872 F.2d 380
63 A.F.T.R.2d 89-1334, 89-1 USTC P 9326
Gene and Debra WEBB, Petitioners-Appellants,
COMMISSIONER OF INTERNAL REVENUE, Respondent-Appellee.
Nos. 88-3710, 88-3756 Non-Argument Calendar.
United States Court of Appeals,
May 5, 1989.
Gene and Debra Webb, pro se.
William F. Nelson, Chief Counsel, Internal Revenue Service, Washington, D.C., Gary R. Allen, Chief Appellate Sect., Tax Div., William S. Rose, Jr., Asst. Atty. Gen., Dept. of Justice, Richard Farber, David M. Moore, Washington, D.C., for respondent-appellee.
Appeals from a Decision of the United States Tax Court.
Before HILL, HATCHETT and EDMONDSON, Circuit Judges.
In this frivolous tax appeal case, we affirm the Tax Court and impose sanctions.
In 1982 and 1983, Gene and Debra Webb (the Webbs), residents of Longwood, Florida, reported adjusted gross income and claimed charitable contribution deductions on their federal income tax returns based on contributions to the Universal Life Church, Inc. (ULC).1 The Tax Commissioner audited the Webbs, disallowed the charitable contribution deductions, and determined income tax deficiencies and additions. The Webbs petitioned the Tax Court to review the Commissioner's determinations.
The Tax Court sustained the deficiencies and additions determined by the Commissioner. The Tax Court found that the Webbs had failed to establish that they had made deductible charitable contributions to an organization qualified to receive such contributions under 26 U.S.C.A. Sec. 170(c)(2)(B).2 The Tax Court found the Webbs liable for $2,300 in damages under 26 U.S.C.A. Sec. 6673.3
The Commissioner's determination of a deficiency is presumed correct, and the taxpayer has the burden of proving it is incorrect. Taylor v. Commissioner of Internal Revenue, 771 F.2d 478, 479 (11th Cir.1985). The Tax Court's findings must stand unless clearly erroneous. Commissioner of Internal Revenue v. Duberstein, 363 U.S. 278, 291, 80 S.Ct. 1190, 1199-1200, 4 L.Ed.2d 1218 (1960). The Tax Court found that the Webbs used the funds in the ULC chapter solely for their living expenses. The Webbs failed to demonstrate any charitable use of the money. Further, the Webbs made no contributions to ULC Modesto. The record supports the Tax Court's finding that the Webbs made no deductible charitable contributions to a qualified section 170(c)(2)(B) organization.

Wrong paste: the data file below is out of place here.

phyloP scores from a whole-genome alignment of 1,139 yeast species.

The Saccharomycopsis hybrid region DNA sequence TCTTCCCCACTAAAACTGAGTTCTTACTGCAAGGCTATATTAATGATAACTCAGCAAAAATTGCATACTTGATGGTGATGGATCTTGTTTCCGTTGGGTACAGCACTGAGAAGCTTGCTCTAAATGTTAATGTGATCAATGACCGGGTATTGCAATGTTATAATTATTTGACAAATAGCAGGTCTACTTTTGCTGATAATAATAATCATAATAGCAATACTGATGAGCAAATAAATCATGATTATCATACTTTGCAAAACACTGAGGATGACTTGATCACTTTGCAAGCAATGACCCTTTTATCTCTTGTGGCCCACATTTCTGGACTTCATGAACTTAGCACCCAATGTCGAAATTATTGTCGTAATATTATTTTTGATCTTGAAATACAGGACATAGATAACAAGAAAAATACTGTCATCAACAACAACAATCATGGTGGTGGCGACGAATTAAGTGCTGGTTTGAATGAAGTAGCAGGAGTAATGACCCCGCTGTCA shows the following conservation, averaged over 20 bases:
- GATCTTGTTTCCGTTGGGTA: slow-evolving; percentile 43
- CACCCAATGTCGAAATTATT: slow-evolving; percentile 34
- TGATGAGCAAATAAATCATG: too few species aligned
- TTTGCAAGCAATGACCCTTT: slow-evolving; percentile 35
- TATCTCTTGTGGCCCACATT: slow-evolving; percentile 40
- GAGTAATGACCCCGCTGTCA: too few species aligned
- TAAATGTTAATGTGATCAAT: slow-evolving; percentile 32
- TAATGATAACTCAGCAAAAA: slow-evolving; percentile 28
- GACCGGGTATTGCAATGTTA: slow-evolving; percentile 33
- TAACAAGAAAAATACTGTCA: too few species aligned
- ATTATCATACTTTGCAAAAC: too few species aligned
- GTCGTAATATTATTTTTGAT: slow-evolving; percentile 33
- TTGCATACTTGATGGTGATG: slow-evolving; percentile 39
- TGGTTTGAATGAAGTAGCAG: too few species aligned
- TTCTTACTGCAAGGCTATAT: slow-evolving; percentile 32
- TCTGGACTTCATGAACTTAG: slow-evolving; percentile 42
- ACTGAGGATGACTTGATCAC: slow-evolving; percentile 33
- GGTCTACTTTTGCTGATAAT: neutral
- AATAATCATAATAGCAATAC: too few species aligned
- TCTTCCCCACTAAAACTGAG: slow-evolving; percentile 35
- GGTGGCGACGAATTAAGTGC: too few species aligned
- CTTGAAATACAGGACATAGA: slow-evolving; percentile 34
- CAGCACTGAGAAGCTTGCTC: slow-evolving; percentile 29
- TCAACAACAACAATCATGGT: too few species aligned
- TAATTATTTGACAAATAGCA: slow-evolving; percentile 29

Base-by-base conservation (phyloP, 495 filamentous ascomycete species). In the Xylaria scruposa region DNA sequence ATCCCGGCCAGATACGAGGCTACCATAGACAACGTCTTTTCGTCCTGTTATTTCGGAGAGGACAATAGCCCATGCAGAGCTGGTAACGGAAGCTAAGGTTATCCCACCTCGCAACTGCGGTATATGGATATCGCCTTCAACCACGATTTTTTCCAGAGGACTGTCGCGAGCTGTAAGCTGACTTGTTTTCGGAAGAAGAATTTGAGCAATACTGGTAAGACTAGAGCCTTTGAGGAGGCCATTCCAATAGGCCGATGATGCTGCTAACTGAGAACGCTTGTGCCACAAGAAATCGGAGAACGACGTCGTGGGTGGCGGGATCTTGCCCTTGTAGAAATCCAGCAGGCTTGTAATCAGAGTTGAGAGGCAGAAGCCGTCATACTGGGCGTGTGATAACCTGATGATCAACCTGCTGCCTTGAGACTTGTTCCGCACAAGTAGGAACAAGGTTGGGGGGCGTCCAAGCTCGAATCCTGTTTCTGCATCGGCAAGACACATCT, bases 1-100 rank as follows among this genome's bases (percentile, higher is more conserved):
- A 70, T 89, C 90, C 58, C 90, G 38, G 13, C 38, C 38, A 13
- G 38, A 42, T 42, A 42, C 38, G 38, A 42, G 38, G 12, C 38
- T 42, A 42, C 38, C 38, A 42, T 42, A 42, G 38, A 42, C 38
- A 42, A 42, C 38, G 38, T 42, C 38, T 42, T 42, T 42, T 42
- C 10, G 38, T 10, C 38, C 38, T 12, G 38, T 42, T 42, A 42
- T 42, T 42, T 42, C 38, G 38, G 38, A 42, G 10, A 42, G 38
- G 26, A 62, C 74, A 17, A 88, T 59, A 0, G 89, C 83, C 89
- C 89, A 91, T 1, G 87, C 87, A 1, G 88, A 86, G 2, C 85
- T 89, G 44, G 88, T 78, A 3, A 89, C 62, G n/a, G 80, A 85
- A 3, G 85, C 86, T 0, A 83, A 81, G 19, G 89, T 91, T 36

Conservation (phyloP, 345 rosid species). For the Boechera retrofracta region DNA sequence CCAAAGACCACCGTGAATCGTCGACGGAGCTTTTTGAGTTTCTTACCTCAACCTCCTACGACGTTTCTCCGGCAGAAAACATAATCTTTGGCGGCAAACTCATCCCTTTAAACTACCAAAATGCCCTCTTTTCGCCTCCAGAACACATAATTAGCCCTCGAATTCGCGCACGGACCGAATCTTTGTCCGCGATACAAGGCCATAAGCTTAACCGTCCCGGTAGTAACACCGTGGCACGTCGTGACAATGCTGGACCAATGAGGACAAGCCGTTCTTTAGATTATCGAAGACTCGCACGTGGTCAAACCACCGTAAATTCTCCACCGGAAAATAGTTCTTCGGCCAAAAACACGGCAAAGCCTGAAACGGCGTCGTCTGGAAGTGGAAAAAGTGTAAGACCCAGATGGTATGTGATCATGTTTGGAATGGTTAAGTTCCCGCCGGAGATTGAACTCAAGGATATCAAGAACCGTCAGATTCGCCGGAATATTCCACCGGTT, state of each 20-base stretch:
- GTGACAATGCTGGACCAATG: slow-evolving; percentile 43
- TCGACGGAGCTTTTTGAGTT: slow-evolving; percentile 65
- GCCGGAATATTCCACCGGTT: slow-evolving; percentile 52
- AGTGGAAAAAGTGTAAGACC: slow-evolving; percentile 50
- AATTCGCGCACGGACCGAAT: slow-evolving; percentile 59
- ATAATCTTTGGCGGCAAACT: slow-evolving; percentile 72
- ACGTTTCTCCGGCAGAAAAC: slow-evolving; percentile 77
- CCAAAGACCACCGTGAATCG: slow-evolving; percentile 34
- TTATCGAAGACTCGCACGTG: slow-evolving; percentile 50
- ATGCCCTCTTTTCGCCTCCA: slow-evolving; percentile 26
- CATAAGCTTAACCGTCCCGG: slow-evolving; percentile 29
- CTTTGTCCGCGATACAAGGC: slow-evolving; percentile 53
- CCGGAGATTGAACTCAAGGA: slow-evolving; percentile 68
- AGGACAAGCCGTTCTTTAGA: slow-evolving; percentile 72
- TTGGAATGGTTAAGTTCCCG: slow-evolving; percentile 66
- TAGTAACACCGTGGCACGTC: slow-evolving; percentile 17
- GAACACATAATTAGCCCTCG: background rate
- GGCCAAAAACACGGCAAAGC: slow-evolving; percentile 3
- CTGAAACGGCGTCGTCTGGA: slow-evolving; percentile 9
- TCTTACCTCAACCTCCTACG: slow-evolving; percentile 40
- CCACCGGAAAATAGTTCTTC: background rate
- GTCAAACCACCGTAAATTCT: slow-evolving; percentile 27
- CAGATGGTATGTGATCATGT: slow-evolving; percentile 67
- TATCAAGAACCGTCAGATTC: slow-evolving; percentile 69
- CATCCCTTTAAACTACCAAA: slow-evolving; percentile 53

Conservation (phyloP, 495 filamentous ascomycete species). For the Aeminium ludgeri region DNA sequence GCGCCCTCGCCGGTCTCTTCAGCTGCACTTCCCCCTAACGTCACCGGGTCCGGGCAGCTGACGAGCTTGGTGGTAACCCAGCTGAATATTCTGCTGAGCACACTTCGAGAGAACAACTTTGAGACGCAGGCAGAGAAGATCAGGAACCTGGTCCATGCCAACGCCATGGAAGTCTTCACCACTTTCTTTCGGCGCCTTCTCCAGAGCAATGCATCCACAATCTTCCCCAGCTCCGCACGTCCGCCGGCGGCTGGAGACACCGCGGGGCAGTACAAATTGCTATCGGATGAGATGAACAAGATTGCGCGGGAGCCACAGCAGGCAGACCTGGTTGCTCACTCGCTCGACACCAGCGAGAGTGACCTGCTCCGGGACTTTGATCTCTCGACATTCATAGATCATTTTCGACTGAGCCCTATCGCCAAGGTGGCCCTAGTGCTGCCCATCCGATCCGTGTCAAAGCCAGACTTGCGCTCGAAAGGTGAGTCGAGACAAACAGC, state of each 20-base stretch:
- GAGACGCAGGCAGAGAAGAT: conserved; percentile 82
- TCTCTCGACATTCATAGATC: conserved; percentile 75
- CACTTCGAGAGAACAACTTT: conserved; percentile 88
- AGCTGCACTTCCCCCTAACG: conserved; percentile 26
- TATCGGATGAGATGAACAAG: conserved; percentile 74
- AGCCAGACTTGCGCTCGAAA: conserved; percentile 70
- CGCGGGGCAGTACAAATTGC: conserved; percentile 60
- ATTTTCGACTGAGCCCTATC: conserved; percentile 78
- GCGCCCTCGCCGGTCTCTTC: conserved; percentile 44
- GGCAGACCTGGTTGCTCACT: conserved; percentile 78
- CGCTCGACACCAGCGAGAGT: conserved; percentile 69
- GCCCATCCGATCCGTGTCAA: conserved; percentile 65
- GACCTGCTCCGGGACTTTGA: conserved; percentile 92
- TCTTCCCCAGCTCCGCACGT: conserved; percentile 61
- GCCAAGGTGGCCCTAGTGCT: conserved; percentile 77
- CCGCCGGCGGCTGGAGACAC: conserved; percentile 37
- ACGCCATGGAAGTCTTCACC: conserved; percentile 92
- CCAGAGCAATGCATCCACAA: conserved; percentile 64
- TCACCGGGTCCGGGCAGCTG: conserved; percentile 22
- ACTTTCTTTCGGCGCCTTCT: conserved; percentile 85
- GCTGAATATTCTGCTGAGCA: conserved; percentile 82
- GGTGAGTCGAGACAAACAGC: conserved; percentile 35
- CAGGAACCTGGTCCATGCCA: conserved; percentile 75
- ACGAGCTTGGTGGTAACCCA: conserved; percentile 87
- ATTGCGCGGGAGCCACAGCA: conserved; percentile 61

Review of the Tax Court's imposition of statutory damages against a taxpayer is for abuse of discretion. Pollard v. Commissioner of Internal Revenue Service, 816 F.2d 603, 604 (11th Cir.1987). The Tax Court assessed $2,300 against the Webbs for instituting and maintaining a frivolous and groundless proceeding primarily for delay. The Tax Court did not abuse its discretion by imposing damages against the Webbs.
The Commissioner requests that we impose sanctions, including attorney's fees, against the Webbs for bringing these frivolous appeals. Where an appeal is frivolous, we may assess damages against the appellees, including reasonable attorney's fees and double costs. Fed.R.App.P. 38; 28 U.S.C.A. Sec. 1912; see Pollard v. CIR, at 605. In Pollard, we imposed $1,500 in sanctions without remanding the case for a determination of costs. Pollard v. CIR, at 605. Similarly, we award sanctions against the Webbs in the amount of $1,500 and double costs shall be taxed by the clerk. The judgment of the Tax Court is affirmed.
In 1982, Gene Webb became an ordained minister in the Universal Life Church (ULC) of Modesto, California by mail. The Webbs opened a ULC chapter bank account under the name Universal Life Church, Inc. Debra maintained sole signatory authority over the account, and withdrew funds from personal accounts to deposit money in the ULC chapter account, allegedly as charitable contributions to ULC. Using the chapter account as a financial alter ego to their personal checking account, Debra wrote checks for the Webbs on the chapter account to pay personal bills and for personal living expenses
Title 26 U.S.C.A. Sec. 170(c)(2)(B) provides:
(c) Charitable contribution defined.--For purposes of this section, the term 'charitable contribution' means a contribution or gift to or for the use of--
(2) A corporation, trust, or community chest, fund, or foundation--
(B) organized and operated exclusively for religious, charitable, scientific, literary, or educational purposes, or to foster national or international amateur sports competition (but only if no part of its activities involve the provision of athletic facilities or equipment), or for the prevention of cruelty to children or animals[.]
Title 26 U.S.C.A. Sec. 6673 provides:
Whenever it appears to the Tax Court that proceedings before it have been instituted or maintained by the taxpayer primarily for delay, that the taxpayer's position in such proceeding is frivolous or groundless, or that the taxpayer unreasonably failed to pursue available administrative remedies, damages, in an amount not in excess of $5,000 shall be awarded to the United States by the Tax Court in its decision. Damages so awarded shall be assessed at the same time as the deficiency and shall be paid upon notice and demand from the Secretary and shall be collected as a part of the tax.